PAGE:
Saturday, July 03, 2010

I Love A Piano

There are few aural experiences like walking down Bourbon Street in New Orleans. Almost every bar or restaurant has some kind of live band, playing everything from blues to zydeco. Stop in front of any one, and you can listen to a specific song; walk on and it fades away only to be replaced by the next. The closest parallel is twisting the tuning knob on an old radio from station to station, except there is no static between the selections.

Walking down the street in New York is hardly the same thing. Yes, there are a myriad of sounds competing for your attention, and they do blend from one to the next. But rather than music, it’s more likely to be subways or construction or traffic. Few make you stop and take notice, save the siren that is obviously coming your way.

So as I walked uptown on Broadway I was pleasantly surprised to faintly hear the sound of a piano working its way through the din. The more I walked, the more pronounced it became, a sound that was obviously coming from a real instrument and not from a recording. It seemed to be emanating from the little vest pocket park I could see up ahead nestled among the approaches to the Holland Tunnel, but that didn’t make a whole lot of sense.

But actually it did. As I got closer, I could see not one, but two upright pianos sitting back to back with a cluster of people around them. At one was a young lady busy playing a piano rag; at the other, a little kid was picking out single notes. Neither instrument was new: one was a natural color, the other had sort of a decoupage design on it. Steel cables anchored them to a fence, and each had some plastic laminated sheet music perched above the keys. And both bore a decal that said "Play Me, I’m Yours."

Turns out that Play Me I'm Yours is is a public art project first staged in Birmingham, England, and the creation of British artist Luke Jerram. Jerram wrote that every time he went to his local launderette, "I saw the same people there each weekend and yet no one talked to one another. I suddenly realized that within a city, there must be hundreds of these invisible communities, regularly spending time with one another in silence. I hoped that placing a piano into the space would act as a catalyst for conversation."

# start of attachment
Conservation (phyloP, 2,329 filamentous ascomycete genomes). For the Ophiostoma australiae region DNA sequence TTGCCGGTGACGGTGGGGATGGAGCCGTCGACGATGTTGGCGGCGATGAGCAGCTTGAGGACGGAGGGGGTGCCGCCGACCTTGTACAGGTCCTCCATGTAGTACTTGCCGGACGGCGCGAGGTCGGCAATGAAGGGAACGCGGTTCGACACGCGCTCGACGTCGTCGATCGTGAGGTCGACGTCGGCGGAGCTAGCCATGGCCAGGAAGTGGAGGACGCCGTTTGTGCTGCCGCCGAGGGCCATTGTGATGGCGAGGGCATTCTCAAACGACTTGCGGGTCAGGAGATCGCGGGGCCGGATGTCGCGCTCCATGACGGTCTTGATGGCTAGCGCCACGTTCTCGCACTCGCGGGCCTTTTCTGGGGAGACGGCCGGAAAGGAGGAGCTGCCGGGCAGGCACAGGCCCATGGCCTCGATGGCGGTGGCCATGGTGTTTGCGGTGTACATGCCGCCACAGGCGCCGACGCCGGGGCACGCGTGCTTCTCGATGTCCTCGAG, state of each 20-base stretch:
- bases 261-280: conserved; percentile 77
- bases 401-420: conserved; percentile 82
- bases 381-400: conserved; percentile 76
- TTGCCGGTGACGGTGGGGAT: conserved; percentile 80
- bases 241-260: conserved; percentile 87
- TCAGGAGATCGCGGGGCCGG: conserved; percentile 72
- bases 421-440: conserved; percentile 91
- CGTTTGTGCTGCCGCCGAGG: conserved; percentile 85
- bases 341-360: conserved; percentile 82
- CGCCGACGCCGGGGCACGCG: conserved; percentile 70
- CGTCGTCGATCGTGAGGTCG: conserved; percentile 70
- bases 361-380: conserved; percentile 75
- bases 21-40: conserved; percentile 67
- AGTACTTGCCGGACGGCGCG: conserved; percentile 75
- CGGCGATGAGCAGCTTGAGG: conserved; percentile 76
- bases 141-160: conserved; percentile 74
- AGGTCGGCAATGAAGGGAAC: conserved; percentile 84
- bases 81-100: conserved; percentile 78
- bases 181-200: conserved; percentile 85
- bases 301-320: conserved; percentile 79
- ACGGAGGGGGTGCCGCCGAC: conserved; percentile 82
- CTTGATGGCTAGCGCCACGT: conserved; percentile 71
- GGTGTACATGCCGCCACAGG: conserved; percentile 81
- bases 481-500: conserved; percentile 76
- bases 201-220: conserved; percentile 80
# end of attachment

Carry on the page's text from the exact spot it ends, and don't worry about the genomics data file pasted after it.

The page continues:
But it’s a big step from one piano between the washers and dryers to 60 spread around the city. The germ of the bigger idea grew out of a disaster with another of his projects. "Sky Orchestra is a performance artwork of mine that involves playing music in surround sound from 7 hot air balloons at dawn. In 2007 we were commissioned to perform over Birmingham. We all turned up to perform but got the weather prediction wrong and it was too windy to fly. We had to pay all the pilots and musicians for this failed attempt and had no artwork to show for it. With most of the budget blown, I had to think of a new artwork in just 3 weeks. Play Me, I’m Yours is that artwork."

Since its first appearance in Birmingham in 2008, he has staged it around the world in such cities as Sao Paulo, London and Barcelona, and this year will include Belfast, Cincinnati, and Pécs, the fifth largest city in Hungary among others. In each, volunteers are enlisted to look after the pianos, unlocking them at 9AM and closing them up at 10PM, as well as covering them if it rains. Beside that, there is no restriction. Photos on the project’s website show people playing them, singing next to them, even doing handstands on them.

As for me, I found a spot under a tree, and listened for a while. After a bit, the young lady moved on and kid got called by his mother to head home. I had to catch a train as well, so got up and headed uptown. I hadn’t even gotten out of the park when I heard more music behind me. It took me a few moments to identify the opening notes of Elton John’s "Funeral for a Friend." I smiled and keep walking as it faded out. But no worry; I changed my route and headed towards Astor Place, where I was hoping to find another.


Marc Wollin of Bedford always wanted to play piano. His column appears regularly in The Record-Review and The Scarsdale Inquirer.

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